The four defined morphological patterns of DME were analyzed for retinal thickness and sensitivity. The mean retinal thickness and retinal sensitivity of the groups is depicted in Table 1. There was significant difference in retinal thickness between groups (P<0.001). Focal retinal sensitivity measurements revealed relatively preserved retinal sensitivity in areas with DRT, moderately reduced sensitivity in areas with CME, and gross retinal sensitivity loss in areas with SRT and NSD (P<0.001). Analysis of regional scotoma demonstrated similar pattern, with dense scotomata in areas of SRT. Retinal sensitivity showed better correlation to the OCT pattern of DME (r=-0.68, P<0.001) than retinal thickness (r=-0.44, P<0.001).

Table 1
Table 1:
Mean retinal thickness and retinal sensitivity of morphological subgroups


Previous studies have classified DME subtypes on the basis of OCT imaging into DRT, CME, serous retinal detachment, posterior hyaloid traction (PHT) without tractional retinal detachment (TRD) and PHT with TRD. This is primarily an anatomical classification, with overlap of visual function status between classes. Additionally, certain subtypes in this classification are based on the pathomechanism of macular edema, rather than the anatomical or functional consequence of the same. Our study divided DME into four classes based on anatomical derangement and demonstrated that these classes have distinct functional deficit. Such stratification of DME synthesizes information on structural and functional deficit.

An inverse correlation seen in the study between retinal thickness and retinal sensitivity could represent progressive loss of function with increasing tissue expansion. The most common morphological manifestations of DME were DRT and CME. DRT could represent an early stage of DME with extracellular fluid accumulation and tissue expansion causing mild functional (sensitivity) loss seen in the study. As the fluid load increases, microscopic fluid pockets could coalesce to form macroscopic cysts with associated damage to cells and interneural connections in the retina. This damage could account for the additional deterioration in retinal sensitivity observed in CME. Progressive fluid accumulation and tissue damage expands intraretinal cysts in the plexiform layers. Breakdown of intervening septae causes cysts to coalesce into large fluid spaces seen sometimes in DME. The breakdown of tissue connections between inner and outer retina at such loci would be expected to cause significant impairment of the predominantly vertical (outer to inner) transmission in the retina and consequent functional loss. Such precipitous loss in retinal sensitivity was indeed noted in our study in areas with large cysts and evidence of broken bridging septae. The retinal sensitivity in these loci was significantly worse than seen in loci with CME with similar point retinal thickness, indicating a more severe derangement. The distinct attributes of anatomical damage, evidenced on SDOCT as broken septae, and severe functional loss documented on microperimetry as dense scotomata, led us to segregate this type of edema from CME into a new class. We have labeled this derangement as SRT. SRT could thus represent the extreme end of the logical continuum of DME, starting from DRT.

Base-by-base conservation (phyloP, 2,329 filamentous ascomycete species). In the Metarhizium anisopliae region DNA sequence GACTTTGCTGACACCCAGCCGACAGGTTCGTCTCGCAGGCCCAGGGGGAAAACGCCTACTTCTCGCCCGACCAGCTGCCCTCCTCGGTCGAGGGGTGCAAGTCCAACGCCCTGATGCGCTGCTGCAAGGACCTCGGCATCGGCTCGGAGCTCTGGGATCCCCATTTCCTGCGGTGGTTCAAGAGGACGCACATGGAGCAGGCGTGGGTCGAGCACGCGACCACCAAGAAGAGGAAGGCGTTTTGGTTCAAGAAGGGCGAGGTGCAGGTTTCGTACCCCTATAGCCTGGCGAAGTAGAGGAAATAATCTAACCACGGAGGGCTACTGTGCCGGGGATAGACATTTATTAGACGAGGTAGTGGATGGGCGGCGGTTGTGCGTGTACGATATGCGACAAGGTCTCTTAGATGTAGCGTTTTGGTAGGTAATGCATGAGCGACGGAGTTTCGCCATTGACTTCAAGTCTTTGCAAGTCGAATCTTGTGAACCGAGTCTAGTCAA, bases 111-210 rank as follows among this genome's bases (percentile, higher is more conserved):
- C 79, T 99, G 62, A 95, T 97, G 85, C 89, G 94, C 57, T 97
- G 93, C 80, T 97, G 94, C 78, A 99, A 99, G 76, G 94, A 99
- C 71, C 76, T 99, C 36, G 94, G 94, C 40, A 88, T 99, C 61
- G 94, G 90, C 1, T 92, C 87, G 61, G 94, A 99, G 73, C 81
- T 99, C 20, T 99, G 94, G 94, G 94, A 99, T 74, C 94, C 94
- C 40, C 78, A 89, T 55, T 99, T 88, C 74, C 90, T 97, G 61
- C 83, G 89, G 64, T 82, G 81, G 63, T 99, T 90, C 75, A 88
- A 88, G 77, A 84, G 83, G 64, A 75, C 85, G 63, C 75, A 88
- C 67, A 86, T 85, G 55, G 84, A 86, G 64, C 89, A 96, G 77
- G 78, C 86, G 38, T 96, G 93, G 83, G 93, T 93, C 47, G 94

We postulate that as DRT passes into CME and subsequently SRT, initially horizontal transmission and later vertical transmission within the retina is compromised. This results in loss of sensitivity, greatest in SRT, which exhibits significant disconnection between the inner and outer retina.

Classification of DME based on anatomical and functional features allows us to prognosticate better. We observed a trend towards better outcomes with DRT. Patients with SRT fared considerably worse. These results await confirmation from a larger study with longer follow-up.


Correlation of retinal structural alteration with retinal sensitivity loss allows better understanding of the pathophysiology of visual loss in different morphological types of DME. Classification of macular edema into these categories could have implications on the prognosis and predictive value for treatment.

1. Diabetic Retinopathy Clinical Research Network. . Relationship between optical coherence tomography-measured central retinal thickness and visual acuity in diabetic macular edema Ophthalmology. 2007;114:525–36
2. Kim BY, Smith SD, Kaiser PK. Optical coherence tomographic patterns of diabetic macular edema Am J Ophthalmol. 2006;142:405–12
3. Alkuraya H, Kangave D, Abu El-Asrar AM. The correlation between optical coherence tomographic features and severity of retinopathy, macular thickness and visual acuity in diabetic macular edema Int Ophthalmol. 2005;26:93–9
4. Okada K, Yamamoto S, Mizunoya S, Hoshino A, Arai M, Takatsuna Y. Correlation of retinal sensitivity measured with fundus-related microperimetry to visual acuity and retinal thickness in eyes with diabetic macular edema Eye (Lond). 2006;20:805–9
5. Vujosevic S, Midena E, Pilotto E, Radin PP, Chiesa L, Cavarzeran F. Diabetic macular edema: Correlation between microperimetry and optical coherence tomography findings Invest Ophthalmol Vis Sci. 2006;47:3044–51

Source of Support: Nil,

Conflict of Interest: None declared.


Diabetic macular edema; microperimetry; morphology; optical coherence tomography; retinal sensitivity

© 2013 Indian Journal of Ophthalmology | Published by Wolters Kluwer – Medknow